Native Village Youth and Education News

January 1, 2009 Issue 193 Volume 4

Fighting for respect

Haskell graduate wins silver medal at world boxing championships


Photo by Nick Krug

Haskell Indian Nations University, Kansas: Mioshia Wagoner has been shuffling her feet and swinging her arms in a makeshift boxing ring for 45 minutes, and she’s tired. Punching people in the head is hard work.

As the second Thursday in December fades to Friday, Wagoner laboriously hones her southpaw fighting skills in her customary practice space. On this night, Wagoner happens to be participating in her first session in the gym since returning home two weeks earlier from the Women’s World Boxing Championships in China — her vindication trip across the world. She’s spent her last few days jetlagged and working in Haskell Indian Nations University’s Cultural Center and Museum, where she is a secretary.

It’s time to sweat again. Forty-five minutes have passed. Warmups are over.

“Yosh” — Wagoner goes by Yosh, she says, because it’s easier to pronounce than Mioshia — steps into the ring and moves to her corner to discuss strategy with Darren Jacobs, Haskell Boxing Club’s assistant coach. Jacobs is considered the low-key figure between the club’s two coaches, and he stands ringside to give Yosh constructive criticism.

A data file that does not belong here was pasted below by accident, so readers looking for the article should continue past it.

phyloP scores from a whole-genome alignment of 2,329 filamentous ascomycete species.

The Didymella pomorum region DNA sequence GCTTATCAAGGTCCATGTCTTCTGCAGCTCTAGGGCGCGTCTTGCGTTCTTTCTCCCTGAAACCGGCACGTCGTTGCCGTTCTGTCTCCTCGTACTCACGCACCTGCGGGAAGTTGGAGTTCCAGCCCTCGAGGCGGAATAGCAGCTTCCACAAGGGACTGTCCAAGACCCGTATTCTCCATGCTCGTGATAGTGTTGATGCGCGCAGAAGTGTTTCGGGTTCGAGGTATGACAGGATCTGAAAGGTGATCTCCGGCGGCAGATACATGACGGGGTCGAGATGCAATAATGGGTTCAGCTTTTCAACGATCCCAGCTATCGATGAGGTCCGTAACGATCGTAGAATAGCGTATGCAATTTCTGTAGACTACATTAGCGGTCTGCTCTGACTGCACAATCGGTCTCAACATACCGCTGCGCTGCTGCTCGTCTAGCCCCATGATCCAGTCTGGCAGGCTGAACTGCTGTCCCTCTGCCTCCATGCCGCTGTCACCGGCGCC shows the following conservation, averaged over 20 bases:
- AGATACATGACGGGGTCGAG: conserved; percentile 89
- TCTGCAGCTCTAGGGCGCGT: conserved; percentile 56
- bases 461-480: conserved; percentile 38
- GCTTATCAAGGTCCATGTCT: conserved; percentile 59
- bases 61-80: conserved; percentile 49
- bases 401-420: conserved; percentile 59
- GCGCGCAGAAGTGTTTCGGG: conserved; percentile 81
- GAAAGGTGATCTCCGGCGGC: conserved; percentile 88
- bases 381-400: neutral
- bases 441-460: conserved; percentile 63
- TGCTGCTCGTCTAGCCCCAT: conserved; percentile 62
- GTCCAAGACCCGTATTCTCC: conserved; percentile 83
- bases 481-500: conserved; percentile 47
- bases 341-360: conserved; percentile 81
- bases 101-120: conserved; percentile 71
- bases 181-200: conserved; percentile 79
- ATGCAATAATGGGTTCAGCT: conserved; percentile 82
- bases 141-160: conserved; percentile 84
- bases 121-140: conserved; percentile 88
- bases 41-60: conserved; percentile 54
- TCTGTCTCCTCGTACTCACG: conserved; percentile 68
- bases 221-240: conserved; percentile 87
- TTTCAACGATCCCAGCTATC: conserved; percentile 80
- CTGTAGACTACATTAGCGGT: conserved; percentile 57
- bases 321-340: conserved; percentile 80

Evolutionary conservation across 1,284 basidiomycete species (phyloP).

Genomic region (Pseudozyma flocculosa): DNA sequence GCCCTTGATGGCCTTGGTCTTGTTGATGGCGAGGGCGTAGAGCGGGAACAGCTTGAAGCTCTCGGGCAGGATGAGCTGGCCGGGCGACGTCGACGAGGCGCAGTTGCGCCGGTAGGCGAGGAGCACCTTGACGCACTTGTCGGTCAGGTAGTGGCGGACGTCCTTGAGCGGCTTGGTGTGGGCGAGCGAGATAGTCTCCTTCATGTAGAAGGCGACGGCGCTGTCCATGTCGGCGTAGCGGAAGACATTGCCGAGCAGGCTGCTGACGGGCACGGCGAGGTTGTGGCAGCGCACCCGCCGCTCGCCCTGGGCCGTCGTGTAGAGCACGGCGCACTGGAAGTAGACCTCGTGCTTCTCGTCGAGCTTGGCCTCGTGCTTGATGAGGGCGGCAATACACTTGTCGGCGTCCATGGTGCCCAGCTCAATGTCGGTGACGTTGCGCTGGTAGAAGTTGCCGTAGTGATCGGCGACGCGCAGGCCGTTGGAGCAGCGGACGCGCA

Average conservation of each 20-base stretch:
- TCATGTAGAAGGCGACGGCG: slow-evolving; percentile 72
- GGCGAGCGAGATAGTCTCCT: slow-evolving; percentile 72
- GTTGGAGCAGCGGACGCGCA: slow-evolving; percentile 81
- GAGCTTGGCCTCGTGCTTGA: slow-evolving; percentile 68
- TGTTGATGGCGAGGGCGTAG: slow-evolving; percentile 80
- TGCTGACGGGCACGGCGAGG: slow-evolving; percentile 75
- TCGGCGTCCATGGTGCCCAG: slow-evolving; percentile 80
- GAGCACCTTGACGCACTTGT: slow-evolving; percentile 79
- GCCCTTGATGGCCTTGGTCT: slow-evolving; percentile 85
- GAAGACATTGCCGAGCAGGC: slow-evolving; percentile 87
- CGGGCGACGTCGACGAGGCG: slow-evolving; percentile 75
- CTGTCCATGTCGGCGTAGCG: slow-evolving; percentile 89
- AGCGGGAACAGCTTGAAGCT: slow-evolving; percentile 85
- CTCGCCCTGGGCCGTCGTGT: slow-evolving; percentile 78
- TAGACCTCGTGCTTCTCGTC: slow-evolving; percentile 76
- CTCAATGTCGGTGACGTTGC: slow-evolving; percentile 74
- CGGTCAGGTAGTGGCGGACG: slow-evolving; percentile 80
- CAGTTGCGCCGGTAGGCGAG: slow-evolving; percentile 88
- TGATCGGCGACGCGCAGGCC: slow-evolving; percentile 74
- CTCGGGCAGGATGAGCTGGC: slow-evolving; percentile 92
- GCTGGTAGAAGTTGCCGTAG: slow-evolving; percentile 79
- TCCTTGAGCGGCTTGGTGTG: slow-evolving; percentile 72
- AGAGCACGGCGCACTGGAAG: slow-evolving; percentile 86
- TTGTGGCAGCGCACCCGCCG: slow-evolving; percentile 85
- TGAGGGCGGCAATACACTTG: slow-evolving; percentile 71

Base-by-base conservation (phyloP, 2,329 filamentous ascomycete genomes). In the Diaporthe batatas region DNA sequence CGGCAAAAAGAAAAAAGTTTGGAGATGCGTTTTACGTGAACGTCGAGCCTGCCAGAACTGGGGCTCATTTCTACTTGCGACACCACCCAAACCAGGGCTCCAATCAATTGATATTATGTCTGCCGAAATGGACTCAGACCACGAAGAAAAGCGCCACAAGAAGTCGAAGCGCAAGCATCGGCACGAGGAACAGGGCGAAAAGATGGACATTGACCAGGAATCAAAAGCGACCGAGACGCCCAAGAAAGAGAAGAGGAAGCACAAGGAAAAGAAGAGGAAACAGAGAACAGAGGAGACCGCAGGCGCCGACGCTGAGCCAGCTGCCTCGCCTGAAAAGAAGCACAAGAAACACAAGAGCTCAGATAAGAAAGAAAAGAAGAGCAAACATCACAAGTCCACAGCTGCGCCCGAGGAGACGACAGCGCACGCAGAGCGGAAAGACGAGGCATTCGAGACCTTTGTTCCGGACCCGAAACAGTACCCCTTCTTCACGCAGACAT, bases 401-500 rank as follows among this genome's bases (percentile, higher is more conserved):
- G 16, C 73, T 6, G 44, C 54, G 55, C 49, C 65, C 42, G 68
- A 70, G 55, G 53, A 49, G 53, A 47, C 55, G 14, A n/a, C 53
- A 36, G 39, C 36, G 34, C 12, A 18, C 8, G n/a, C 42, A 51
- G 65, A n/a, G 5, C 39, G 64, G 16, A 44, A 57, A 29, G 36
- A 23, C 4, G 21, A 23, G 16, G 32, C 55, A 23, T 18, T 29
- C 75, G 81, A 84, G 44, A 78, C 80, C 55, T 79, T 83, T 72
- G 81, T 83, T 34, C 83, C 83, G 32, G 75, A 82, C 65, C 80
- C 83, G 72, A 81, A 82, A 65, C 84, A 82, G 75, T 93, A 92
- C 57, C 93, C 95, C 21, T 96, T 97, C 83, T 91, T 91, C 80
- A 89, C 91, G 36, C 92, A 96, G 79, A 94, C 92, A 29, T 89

Then, there’s head coach Erik Riley. When the 6-foot, 240-pound Riley speaks, the room stops. Riley — wearing a black backwards hat and an oversized black T-shirt over a gray long sleeve shirt — has been the no-nonsense ringleader of this operation since it opened in 2003.

Officially, he was an amateur boxer for three years. Unofficially, the 1996 Haskell graduate says he’s been fighting since the first grade when he’d clash with older bullies. Riley is such a bruiser, he used to invite all the tough guys he knew from the neighborhood over to his garage on Sixth Street behind Hy-Vee and hold weekly boxing matches for fun.

“All right, listen up,” he tells the fighters. His gym falls silent. “I want you to block the one, two. Then, I want you to throw a hook to the body. It’s quick. Pop, pop, pop. Don’t do the same thing every time, ‘cuz you’re gonna get hit.”

This is the outfit that is Haskell Boxing Club. Ten youth boxers, four adults and two coaches are absorbed in their workouts.